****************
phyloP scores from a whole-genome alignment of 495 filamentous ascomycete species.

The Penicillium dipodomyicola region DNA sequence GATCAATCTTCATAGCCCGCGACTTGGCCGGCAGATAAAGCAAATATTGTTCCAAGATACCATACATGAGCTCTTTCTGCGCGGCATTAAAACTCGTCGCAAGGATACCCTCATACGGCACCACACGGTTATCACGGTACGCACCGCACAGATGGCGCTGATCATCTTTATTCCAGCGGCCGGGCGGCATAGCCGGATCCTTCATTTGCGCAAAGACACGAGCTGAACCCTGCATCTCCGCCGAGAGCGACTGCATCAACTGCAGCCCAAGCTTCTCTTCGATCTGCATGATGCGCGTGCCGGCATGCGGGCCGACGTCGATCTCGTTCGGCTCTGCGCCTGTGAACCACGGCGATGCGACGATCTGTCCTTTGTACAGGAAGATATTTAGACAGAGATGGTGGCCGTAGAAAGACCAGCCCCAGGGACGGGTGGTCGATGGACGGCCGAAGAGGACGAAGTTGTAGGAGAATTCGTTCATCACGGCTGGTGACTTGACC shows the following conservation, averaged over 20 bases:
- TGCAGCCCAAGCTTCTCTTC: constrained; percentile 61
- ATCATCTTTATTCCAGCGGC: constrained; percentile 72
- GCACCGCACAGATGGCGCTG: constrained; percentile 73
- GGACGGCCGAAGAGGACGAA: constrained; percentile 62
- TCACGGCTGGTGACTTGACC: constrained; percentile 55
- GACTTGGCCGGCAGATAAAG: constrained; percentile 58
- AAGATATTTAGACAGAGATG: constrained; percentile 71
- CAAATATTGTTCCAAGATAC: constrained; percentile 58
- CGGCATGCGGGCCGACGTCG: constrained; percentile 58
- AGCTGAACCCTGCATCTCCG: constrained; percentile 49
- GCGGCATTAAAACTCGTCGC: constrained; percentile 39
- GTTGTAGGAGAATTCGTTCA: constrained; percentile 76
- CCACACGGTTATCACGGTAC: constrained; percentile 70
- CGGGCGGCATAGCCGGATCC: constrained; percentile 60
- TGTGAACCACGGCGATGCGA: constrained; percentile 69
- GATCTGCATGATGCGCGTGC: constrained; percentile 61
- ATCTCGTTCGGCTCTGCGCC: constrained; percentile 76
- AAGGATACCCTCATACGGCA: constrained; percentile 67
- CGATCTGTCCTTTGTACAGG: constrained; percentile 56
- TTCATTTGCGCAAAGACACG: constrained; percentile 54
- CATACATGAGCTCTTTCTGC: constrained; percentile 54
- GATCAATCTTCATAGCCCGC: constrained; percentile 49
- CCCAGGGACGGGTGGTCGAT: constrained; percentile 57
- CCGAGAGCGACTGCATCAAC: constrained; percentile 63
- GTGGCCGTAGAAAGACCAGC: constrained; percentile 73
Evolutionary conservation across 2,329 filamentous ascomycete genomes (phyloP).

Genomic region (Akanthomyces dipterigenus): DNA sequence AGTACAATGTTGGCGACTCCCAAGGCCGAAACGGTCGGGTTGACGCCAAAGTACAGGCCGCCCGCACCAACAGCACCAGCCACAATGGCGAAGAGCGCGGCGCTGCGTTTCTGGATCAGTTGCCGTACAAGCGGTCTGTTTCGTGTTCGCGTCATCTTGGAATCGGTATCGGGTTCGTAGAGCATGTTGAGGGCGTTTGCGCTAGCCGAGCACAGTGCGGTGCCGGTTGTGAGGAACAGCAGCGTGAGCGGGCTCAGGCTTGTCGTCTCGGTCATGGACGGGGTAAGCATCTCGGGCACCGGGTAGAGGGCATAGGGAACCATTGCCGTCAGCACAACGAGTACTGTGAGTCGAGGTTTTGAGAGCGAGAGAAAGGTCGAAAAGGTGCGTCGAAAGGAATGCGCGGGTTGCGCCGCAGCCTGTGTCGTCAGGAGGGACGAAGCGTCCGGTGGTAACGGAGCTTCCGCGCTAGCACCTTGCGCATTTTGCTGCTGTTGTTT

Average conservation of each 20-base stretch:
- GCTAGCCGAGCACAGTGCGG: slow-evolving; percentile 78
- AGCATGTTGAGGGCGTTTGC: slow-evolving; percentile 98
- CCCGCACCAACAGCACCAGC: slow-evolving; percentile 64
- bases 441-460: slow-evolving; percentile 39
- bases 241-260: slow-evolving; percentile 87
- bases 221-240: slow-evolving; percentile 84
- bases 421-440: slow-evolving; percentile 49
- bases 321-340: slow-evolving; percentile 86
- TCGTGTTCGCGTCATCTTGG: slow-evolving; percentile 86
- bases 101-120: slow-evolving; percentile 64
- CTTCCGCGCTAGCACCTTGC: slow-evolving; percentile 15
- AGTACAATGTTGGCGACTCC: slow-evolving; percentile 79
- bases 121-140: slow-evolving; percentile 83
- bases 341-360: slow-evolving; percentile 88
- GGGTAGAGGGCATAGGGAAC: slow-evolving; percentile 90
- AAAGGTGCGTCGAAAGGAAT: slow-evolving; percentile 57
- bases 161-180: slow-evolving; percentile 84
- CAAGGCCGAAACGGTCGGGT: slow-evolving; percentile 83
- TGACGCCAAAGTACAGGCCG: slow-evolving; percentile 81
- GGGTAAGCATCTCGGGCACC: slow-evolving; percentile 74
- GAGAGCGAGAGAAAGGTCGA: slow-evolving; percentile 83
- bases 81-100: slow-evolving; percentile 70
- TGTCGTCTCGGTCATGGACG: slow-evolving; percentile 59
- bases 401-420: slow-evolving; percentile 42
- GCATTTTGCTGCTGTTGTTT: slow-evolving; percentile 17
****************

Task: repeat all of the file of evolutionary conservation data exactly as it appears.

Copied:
phyloP scores from a whole-genome alignment of 495 filamentous ascomycete species.

The Penicillium dipodomyicola region DNA sequence GATCAATCTTCATAGCCCGCGACTTGGCCGGCAGATAAAGCAAATATTGTTCCAAGATACCATACATGAGCTCTTTCTGCGCGGCATTAAAACTCGTCGCAAGGATACCCTCATACGGCACCACACGGTTATCACGGTACGCACCGCACAGATGGCGCTGATCATCTTTATTCCAGCGGCCGGGCGGCATAGCCGGATCCTTCATTTGCGCAAAGACACGAGCTGAACCCTGCATCTCCGCCGAGAGCGACTGCATCAACTGCAGCCCAAGCTTCTCTTCGATCTGCATGATGCGCGTGCCGGCATGCGGGCCGACGTCGATCTCGTTCGGCTCTGCGCCTGTGAACCACGGCGATGCGACGATCTGTCCTTTGTACAGGAAGATATTTAGACAGAGATGGTGGCCGTAGAAAGACCAGCCCCAGGGACGGGTGGTCGATGGACGGCCGAAGAGGACGAAGTTGTAGGAGAATTCGTTCATCACGGCTGGTGACTTGACC shows the following conservation, averaged over 20 bases:
- TGCAGCCCAAGCTTCTCTTC: constrained; percentile 61
- ATCATCTTTATTCCAGCGGC: constrained; percentile 72
- GCACCGCACAGATGGCGCTG: constrained; percentile 73
- GGACGGCCGAAGAGGACGAA: constrained; percentile 62
- TCACGGCTGGTGACTTGACC: constrained; percentile 55
- GACTTGGCCGGCAGATAAAG: constrained; percentile 58
- AAGATATTTAGACAGAGATG: constrained; percentile 71
- CAAATATTGTTCCAAGATAC: constrained; percentile 58
- CGGCATGCGGGCCGACGTCG: constrained; percentile 58
- AGCTGAACCCTGCATCTCCG: constrained; percentile 49
- GCGGCATTAAAACTCGTCGC: constrained; percentile 39
- GTTGTAGGAGAATTCGTTCA: constrained; percentile 76
- CCACACGGTTATCACGGTAC: constrained; percentile 70
- CGGGCGGCATAGCCGGATCC: constrained; percentile 60
- TGTGAACCACGGCGATGCGA: constrained; percentile 69
- GATCTGCATGATGCGCGTGC: constrained; percentile 61
- ATCTCGTTCGGCTCTGCGCC: constrained; percentile 76
- AAGGATACCCTCATACGGCA: constrained; percentile 67
- CGATCTGTCCTTTGTACAGG: constrained; percentile 56
- TTCATTTGCGCAAAGACACG: constrained; percentile 54
- CATACATGAGCTCTTTCTGC: constrained; percentile 54
- GATCAATCTTCATAGCCCGC: constrained; percentile 49
- CCCAGGGACGGGTGGTCGAT: constrained; percentile 57
- CCGAGAGCGACTGCATCAAC: constrained; percentile 63
- GTGGCCGTAGAAAGACCAGC: constrained; percentile 73
Evolutionary conservation across 2,329 filamentous ascomycete genomes (phyloP).

Genomic region (Akanthomyces dipterigenus): DNA sequence AGTACAATGTTGGCGACTCCCAAGGCCGAAACGGTCGGGTTGACGCCAAAGTACAGGCCGCCCGCACCAACAGCACCAGCCACAATGGCGAAGAGCGCGGCGCTGCGTTTCTGGATCAGTTGCCGTACAAGCGGTCTGTTTCGTGTTCGCGTCATCTTGGAATCGGTATCGGGTTCGTAGAGCATGTTGAGGGCGTTTGCGCTAGCCGAGCACAGTGCGGTGCCGGTTGTGAGGAACAGCAGCGTGAGCGGGCTCAGGCTTGTCGTCTCGGTCATGGACGGGGTAAGCATCTCGGGCACCGGGTAGAGGGCATAGGGAACCATTGCCGTCAGCACAACGAGTACTGTGAGTCGAGGTTTTGAGAGCGAGAGAAAGGTCGAAAAGGTGCGTCGAAAGGAATGCGCGGGTTGCGCCGCAGCCTGTGTCGTCAGGAGGGACGAAGCGTCCGGTGGTAACGGAGCTTCCGCGCTAGCACCTTGCGCATTTTGCTGCTGTTGTTT

Average conservation of each 20-base stretch:
- GCTAGCCGAGCACAGTGCGG: slow-evolving; percentile 78
- AGCATGTTGAGGGCGTTTGC: slow-evolving; percentile 98
- CCCGCACCAACAGCACCAGC: slow-evolving; percentile 64
- bases 441-460: slow-evolving; percentile 39
- bases 241-260: slow-evolving; percentile 87
- bases 221-240: slow-evolving; percentile 84
- bases 421-440: slow-evolving; percentile 49
- bases 321-340: slow-evolving; percentile 86
- TCGTGTTCGCGTCATCTTGG: slow-evolving; percentile 86
- bases 101-120: slow-evolving; percentile 64
- CTTCCGCGCTAGCACCTTGC: slow-evolving; percentile 15
- AGTACAATGTTGGCGACTCC: slow-evolving; percentile 79
- bases 121-140: slow-evolving; percentile 83
- bases 341-360: slow-evolving; percentile 88
- GGGTAGAGGGCATAGGGAAC: slow-evolving; percentile 90
- AAAGGTGCGTCGAAAGGAAT: slow-evolving; percentile 57
- bases 161-180: slow-evolving; percentile 84
- CAAGGCCGAAACGGTCGGGT: slow-evolving; percentile 83
- TGACGCCAAAGTACAGGCCG: slow-evolving; percentile 81
- GGGTAAGCATCTCGGGCACC: slow-evolving; percentile 74
- GAGAGCGAGAGAAAGGTCGA: slow-evolving; percentile 83
- bases 81-100: slow-evolving; percentile 70
- TGTCGTCTCGGTCATGGACG: slow-evolving; percentile 59
- bases 401-420: slow-evolving; percentile 42
- GCATTTTGCTGCTGTTGTTT: slow-evolving; percentile 17